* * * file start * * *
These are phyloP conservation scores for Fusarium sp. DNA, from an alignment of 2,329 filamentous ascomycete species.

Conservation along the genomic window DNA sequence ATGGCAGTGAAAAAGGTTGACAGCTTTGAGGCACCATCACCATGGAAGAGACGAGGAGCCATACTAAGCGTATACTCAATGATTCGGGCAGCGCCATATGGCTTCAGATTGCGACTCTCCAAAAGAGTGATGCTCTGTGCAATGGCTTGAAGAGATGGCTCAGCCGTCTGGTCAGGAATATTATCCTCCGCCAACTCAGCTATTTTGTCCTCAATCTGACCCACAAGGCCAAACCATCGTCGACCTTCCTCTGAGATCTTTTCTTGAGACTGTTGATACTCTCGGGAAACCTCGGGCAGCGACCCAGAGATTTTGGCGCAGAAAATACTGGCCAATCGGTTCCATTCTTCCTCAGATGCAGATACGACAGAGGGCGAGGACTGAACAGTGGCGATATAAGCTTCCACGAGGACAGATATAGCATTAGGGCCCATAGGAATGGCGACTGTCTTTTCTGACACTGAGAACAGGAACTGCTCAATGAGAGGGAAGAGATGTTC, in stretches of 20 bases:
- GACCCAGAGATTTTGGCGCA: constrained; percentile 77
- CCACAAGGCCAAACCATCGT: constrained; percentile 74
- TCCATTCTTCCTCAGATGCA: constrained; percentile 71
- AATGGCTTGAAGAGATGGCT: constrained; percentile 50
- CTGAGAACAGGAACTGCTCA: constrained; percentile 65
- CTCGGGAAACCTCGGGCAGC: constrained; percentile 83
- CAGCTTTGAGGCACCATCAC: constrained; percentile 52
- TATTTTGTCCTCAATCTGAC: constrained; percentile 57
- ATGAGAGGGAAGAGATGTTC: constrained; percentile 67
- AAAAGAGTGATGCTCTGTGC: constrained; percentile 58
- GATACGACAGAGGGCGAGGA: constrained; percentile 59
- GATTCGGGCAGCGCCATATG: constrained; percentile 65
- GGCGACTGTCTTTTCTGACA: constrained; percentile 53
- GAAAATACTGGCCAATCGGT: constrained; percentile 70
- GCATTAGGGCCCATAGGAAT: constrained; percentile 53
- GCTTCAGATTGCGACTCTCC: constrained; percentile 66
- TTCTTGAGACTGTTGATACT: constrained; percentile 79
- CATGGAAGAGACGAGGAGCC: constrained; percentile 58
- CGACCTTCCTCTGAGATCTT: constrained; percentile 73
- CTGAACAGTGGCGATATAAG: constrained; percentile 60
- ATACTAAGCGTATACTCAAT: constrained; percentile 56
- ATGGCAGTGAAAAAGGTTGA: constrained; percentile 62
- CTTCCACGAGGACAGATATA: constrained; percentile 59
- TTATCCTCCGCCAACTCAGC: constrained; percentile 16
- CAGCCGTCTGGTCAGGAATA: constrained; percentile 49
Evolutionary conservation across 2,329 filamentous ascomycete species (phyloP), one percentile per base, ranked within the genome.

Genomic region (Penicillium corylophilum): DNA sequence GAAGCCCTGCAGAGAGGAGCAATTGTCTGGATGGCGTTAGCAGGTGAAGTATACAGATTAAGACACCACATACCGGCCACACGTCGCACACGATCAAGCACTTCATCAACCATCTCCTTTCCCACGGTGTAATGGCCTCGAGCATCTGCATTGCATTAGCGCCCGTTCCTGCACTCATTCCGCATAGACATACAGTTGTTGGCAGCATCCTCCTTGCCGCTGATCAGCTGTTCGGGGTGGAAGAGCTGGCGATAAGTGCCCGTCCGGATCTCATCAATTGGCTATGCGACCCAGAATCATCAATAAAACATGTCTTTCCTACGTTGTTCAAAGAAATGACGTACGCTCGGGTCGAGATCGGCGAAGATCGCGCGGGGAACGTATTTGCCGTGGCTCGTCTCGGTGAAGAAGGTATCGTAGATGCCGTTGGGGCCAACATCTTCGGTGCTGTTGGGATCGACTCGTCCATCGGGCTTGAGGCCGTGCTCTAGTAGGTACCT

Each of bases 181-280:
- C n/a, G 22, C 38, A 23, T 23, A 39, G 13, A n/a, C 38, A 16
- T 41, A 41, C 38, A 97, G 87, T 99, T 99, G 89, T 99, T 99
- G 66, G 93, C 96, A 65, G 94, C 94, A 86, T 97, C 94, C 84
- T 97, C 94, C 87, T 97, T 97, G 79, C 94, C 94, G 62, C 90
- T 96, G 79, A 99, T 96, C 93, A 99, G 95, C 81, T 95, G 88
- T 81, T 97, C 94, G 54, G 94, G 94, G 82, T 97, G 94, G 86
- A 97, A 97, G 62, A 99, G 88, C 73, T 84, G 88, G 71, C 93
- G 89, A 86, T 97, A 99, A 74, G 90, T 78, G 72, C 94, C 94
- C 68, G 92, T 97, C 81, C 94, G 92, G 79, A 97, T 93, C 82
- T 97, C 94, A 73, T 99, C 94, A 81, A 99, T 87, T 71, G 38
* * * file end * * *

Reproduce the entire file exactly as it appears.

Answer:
These are phyloP conservation scores for Fusarium sp. DNA, from an alignment of 2,329 filamentous ascomycete species.

Conservation along the genomic window DNA sequence ATGGCAGTGAAAAAGGTTGACAGCTTTGAGGCACCATCACCATGGAAGAGACGAGGAGCCATACTAAGCGTATACTCAATGATTCGGGCAGCGCCATATGGCTTCAGATTGCGACTCTCCAAAAGAGTGATGCTCTGTGCAATGGCTTGAAGAGATGGCTCAGCCGTCTGGTCAGGAATATTATCCTCCGCCAACTCAGCTATTTTGTCCTCAATCTGACCCACAAGGCCAAACCATCGTCGACCTTCCTCTGAGATCTTTTCTTGAGACTGTTGATACTCTCGGGAAACCTCGGGCAGCGACCCAGAGATTTTGGCGCAGAAAATACTGGCCAATCGGTTCCATTCTTCCTCAGATGCAGATACGACAGAGGGCGAGGACTGAACAGTGGCGATATAAGCTTCCACGAGGACAGATATAGCATTAGGGCCCATAGGAATGGCGACTGTCTTTTCTGACACTGAGAACAGGAACTGCTCAATGAGAGGGAAGAGATGTTC, in stretches of 20 bases:
- GACCCAGAGATTTTGGCGCA: constrained; percentile 77
- CCACAAGGCCAAACCATCGT: constrained; percentile 74
- TCCATTCTTCCTCAGATGCA: constrained; percentile 71
- AATGGCTTGAAGAGATGGCT: constrained; percentile 50
- CTGAGAACAGGAACTGCTCA: constrained; percentile 65
- CTCGGGAAACCTCGGGCAGC: constrained; percentile 83
- CAGCTTTGAGGCACCATCAC: constrained; percentile 52
- TATTTTGTCCTCAATCTGAC: constrained; percentile 57
- ATGAGAGGGAAGAGATGTTC: constrained; percentile 67
- AAAAGAGTGATGCTCTGTGC: constrained; percentile 58
- GATACGACAGAGGGCGAGGA: constrained; percentile 59
- GATTCGGGCAGCGCCATATG: constrained; percentile 65
- GGCGACTGTCTTTTCTGACA: constrained; percentile 53
- GAAAATACTGGCCAATCGGT: constrained; percentile 70
- GCATTAGGGCCCATAGGAAT: constrained; percentile 53
- GCTTCAGATTGCGACTCTCC: constrained; percentile 66
- TTCTTGAGACTGTTGATACT: constrained; percentile 79
- CATGGAAGAGACGAGGAGCC: constrained; percentile 58
- CGACCTTCCTCTGAGATCTT: constrained; percentile 73
- CTGAACAGTGGCGATATAAG: constrained; percentile 60
- ATACTAAGCGTATACTCAAT: constrained; percentile 56
- ATGGCAGTGAAAAAGGTTGA: constrained; percentile 62
- CTTCCACGAGGACAGATATA: constrained; percentile 59
- TTATCCTCCGCCAACTCAGC: constrained; percentile 16
- CAGCCGTCTGGTCAGGAATA: constrained; percentile 49
Evolutionary conservation across 2,329 filamentous ascomycete species (phyloP), one percentile per base, ranked within the genome.

Genomic region (Penicillium corylophilum): DNA sequence GAAGCCCTGCAGAGAGGAGCAATTGTCTGGATGGCGTTAGCAGGTGAAGTATACAGATTAAGACACCACATACCGGCCACACGTCGCACACGATCAAGCACTTCATCAACCATCTCCTTTCCCACGGTGTAATGGCCTCGAGCATCTGCATTGCATTAGCGCCCGTTCCTGCACTCATTCCGCATAGACATACAGTTGTTGGCAGCATCCTCCTTGCCGCTGATCAGCTGTTCGGGGTGGAAGAGCTGGCGATAAGTGCCCGTCCGGATCTCATCAATTGGCTATGCGACCCAGAATCATCAATAAAACATGTCTTTCCTACGTTGTTCAAAGAAATGACGTACGCTCGGGTCGAGATCGGCGAAGATCGCGCGGGGAACGTATTTGCCGTGGCTCGTCTCGGTGAAGAAGGTATCGTAGATGCCGTTGGGGCCAACATCTTCGGTGCTGTTGGGATCGACTCGTCCATCGGGCTTGAGGCCGTGCTCTAGTAGGTACCT

Each of bases 181-280:
- C n/a, G 22, C 38, A 23, T 23, A 39, G 13, A n/a, C 38, A 16
- T 41, A 41, C 38, A 97, G 87, T 99, T 99, G 89, T 99, T 99
- G 66, G 93, C 96, A 65, G 94, C 94, A 86, T 97, C 94, C 84
- T 97, C 94, C 87, T 97, T 97, G 79, C 94, C 94, G 62, C 90
- T 96, G 79, A 99, T 96, C 93, A 99, G 95, C 81, T 95, G 88
- T 81, T 97, C 94, G 54, G 94, G 94, G 82, T 97, G 94, G 86
- A 97, A 97, G 62, A 99, G 88, C 73, T 84, G 88, G 71, C 93
- G 89, A 86, T 97, A 99, A 74, G 90, T 78, G 72, C 94, C 94
- C 68, G 92, T 97, C 81, C 94, G 92, G 79, A 97, T 93, C 82
- T 97, C 94, A 73, T 99, C 94, A 81, A 99, T 87, T 71, G 38